Table of contents:
- Main symptoms of color blindness
- Why does it happen?
- How to confirm the diagnosis
- Main types of color blindness
- How the treatment is done
Colorblindness is a vision disorder in which the person has difficulty or inability to distinguish some colors, mainly green and red. This alteration is in most cases genetic, however it can also arise as a result of lesions in the structure of the eyes or the neurons responsible for vision.
The diagnosis of color blindness, which is also known as dyschromatopsia or dyschromatopsia, is made by the ophthalmologist through tests that allow the assessment of the person's ability to differentiate colors.
Thus, the ophthalmologist can indicate the most appropriate treatment that can be done with the use of glasses for color blindness, for example, or lifestyle adaptations to have a life close to normal and without difficulties.
Main symptoms of color blindness
The main symptoms of color blindness are:
- Difficulty distinguishing colors, being more common with green and red colors;
- Difficulty or inability to tell the difference between shades of equal colors;
- Sensitivity to light;
- Difficulty perceiving the brightness of colors;
- Headache or eye pain when looking at colors on different backgrounds, like green on red background, or red on green background, for example.
In children, color blindness can be perceived by family members or teachers at school, through some signs, such as difficulty, lack of attention or interest when reading colored pages, or drawing or coloring with wrong colors, for example.
These symptoms of color blindness can be mild, often going unnoticed by the person, but they can also be severe, and lead to uncontrolled side-to-side eye movements called nystagmus.
For this reason, it is important to consult an ophthalmologist so that color blindness can be diagnosed and the most appropriate treatment initiated, if necessary.
Why does it happen?
Colorblindness usually happens due to a genetic change on the X chromosome, which leads to difficulty or inability to perceive colors due to changes in the chemical substances of wavelength-sensitive cells, called cones, located in the back of the eyes, and which are responsible for activating reactions that send information about colors to the brain.
This genetic alteration is hereditary, which means that color blindness is more common to happen within the same family, since mutations in the X chromosome can be passed from parents to children, being more common to occur in boys, because they have only one X chromosome.
Also, although it is rarer, color blindness can also occur due to some he alth problems that can cause visual changes, such as glaucoma, macular degeneration, sickle cell anemia, multiple sclerosis or Parkinson's disease, or from use from medications such as phenytoin, natural aging of the body or exposure to chemicals such as carbon disulfide or toluene.
How to confirm the diagnosis
The diagnosis of color blindness is made by the ophthalmologist through the evaluation of symptoms, he alth history, family history of color blindness and the color test, which consists of identifying numbers or paths that are present in images with different color patterns.
Color tests, such as the Ishihara test or the Farnsworth test, allow the ophthalmologist to identify the degree of alteration and the type of color blindness. Check out all the color blindness tests that your doctor can do.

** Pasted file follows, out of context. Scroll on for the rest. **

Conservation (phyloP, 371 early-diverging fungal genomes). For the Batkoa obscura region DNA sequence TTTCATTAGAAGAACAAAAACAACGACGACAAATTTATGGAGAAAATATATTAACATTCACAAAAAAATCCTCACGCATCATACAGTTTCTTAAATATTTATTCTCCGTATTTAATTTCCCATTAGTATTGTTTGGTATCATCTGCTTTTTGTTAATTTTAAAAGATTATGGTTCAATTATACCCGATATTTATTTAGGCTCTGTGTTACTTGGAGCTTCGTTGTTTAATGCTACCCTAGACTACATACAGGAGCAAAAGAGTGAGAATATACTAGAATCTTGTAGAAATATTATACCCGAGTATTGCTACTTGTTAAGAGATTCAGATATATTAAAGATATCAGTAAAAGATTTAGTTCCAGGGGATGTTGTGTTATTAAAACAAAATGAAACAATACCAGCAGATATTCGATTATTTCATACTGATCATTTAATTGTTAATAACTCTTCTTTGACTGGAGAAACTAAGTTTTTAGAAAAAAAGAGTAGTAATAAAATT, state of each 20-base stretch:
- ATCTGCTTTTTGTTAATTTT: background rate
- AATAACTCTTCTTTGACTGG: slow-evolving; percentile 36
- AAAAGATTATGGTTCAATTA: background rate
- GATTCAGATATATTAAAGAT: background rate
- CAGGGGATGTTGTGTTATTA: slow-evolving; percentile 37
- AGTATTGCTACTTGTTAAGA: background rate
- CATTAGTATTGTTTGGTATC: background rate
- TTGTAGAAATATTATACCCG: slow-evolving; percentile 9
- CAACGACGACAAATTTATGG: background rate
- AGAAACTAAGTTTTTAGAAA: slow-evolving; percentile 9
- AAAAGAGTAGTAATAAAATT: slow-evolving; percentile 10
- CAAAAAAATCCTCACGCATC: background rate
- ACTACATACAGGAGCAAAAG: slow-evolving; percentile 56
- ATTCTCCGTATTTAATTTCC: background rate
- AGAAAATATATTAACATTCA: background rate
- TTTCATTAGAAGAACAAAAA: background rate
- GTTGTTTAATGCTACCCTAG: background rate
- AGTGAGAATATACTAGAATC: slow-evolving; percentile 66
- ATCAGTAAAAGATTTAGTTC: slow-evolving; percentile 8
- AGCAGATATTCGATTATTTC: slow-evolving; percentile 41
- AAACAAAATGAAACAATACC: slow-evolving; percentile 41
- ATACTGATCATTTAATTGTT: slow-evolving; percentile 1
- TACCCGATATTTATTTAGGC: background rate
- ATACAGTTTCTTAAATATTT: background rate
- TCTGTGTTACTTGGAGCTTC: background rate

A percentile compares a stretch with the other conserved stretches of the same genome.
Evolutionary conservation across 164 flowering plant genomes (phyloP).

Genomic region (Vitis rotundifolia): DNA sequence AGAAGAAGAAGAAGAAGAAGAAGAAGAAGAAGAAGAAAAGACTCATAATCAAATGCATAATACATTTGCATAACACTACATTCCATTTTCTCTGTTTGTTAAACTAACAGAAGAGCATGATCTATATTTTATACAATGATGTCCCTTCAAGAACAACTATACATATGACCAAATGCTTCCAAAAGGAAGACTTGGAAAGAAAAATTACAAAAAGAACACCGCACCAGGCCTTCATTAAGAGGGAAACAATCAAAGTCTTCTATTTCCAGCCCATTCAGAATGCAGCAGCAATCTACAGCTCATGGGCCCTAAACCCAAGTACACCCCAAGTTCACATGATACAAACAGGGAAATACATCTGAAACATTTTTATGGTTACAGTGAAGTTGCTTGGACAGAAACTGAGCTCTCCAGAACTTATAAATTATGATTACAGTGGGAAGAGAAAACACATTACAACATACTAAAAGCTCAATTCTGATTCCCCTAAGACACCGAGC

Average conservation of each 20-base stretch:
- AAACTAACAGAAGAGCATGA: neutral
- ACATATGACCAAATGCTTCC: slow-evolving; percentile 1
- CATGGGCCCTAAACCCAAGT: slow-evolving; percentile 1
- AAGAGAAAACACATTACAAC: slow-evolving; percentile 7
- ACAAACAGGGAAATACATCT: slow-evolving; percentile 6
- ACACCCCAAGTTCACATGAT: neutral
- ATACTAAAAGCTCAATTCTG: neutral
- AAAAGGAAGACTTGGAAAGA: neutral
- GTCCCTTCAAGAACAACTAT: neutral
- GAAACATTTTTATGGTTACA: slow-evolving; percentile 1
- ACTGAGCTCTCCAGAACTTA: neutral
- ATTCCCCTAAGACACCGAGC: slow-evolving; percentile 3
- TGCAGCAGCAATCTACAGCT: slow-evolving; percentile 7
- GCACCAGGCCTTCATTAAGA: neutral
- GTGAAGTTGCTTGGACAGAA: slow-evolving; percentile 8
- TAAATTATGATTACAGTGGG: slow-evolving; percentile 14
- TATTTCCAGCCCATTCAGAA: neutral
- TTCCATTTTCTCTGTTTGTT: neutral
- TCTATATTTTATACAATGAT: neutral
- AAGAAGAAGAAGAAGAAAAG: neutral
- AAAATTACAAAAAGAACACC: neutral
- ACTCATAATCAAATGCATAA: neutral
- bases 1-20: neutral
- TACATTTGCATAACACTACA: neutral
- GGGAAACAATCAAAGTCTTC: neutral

Main types of color blindness
According to the tests performed by the ophthalmologist and the person's ability to identify what is contained in the images, the doctor can confirm the diagnosis and indicate the type of color blindness that the person has, namely:
- Achromatic color blindness: also known as monochromacy, is the rarest type of color blindness, in which the person sees in black, white and gray, not seeing other colors;
- Dichromatic color blindness: the person does not have a color receptor and, therefore, cannot identify the colors red, green or blue;
- Trichromatic color blindness: is the most common type, where the person has a slight difficulty in distinguishing colors as the person has all the color receptors but they do not work well. The colors that are usually affected are red, green and blue with their different shades.
The types of color blindness are classified according to the difficulty to see a certain set of colors, and should always be diagnosed by the ophthalmologist.
How the treatment is done
Colorblindness has no cure, however the treatment indicated by the ophthalmologist can improve the person's quality of life, and may be recommended:
1. ADD system to identify colors
Learning the color identification system called ADD is the best way to live with color blindness.This system catalogs each color with a symbol, helping the person who suffers from color blindness to 'see' colors, in a simple way, increasing their self-esteem and improving their quality of life.
While this system is not yet mandatory, what you can do is ask someone who is not colorblind to help you write the appropriate symbol on clothing and shoe tags, as well as pens and pencils color so that whenever the colorblind person sees the symbols they can identify their color.
The ADD coding system is similar to Braille language for the visually impaired and has been used in some countries.
2. Glasses for the color blind
A good way to live with colorblindness is to buy special colorblind glasses, which adjust the colors so that the colorblind person sees the colors as they really are.
There are 2 types of lenses, one of which is suitable for people who cannot see red colors, which is the Cx-PT model, and the other for those who cannot see green, which is the Cx-D model.However, a glasses that can be indicated for those who do not identify all colors have not yet been created.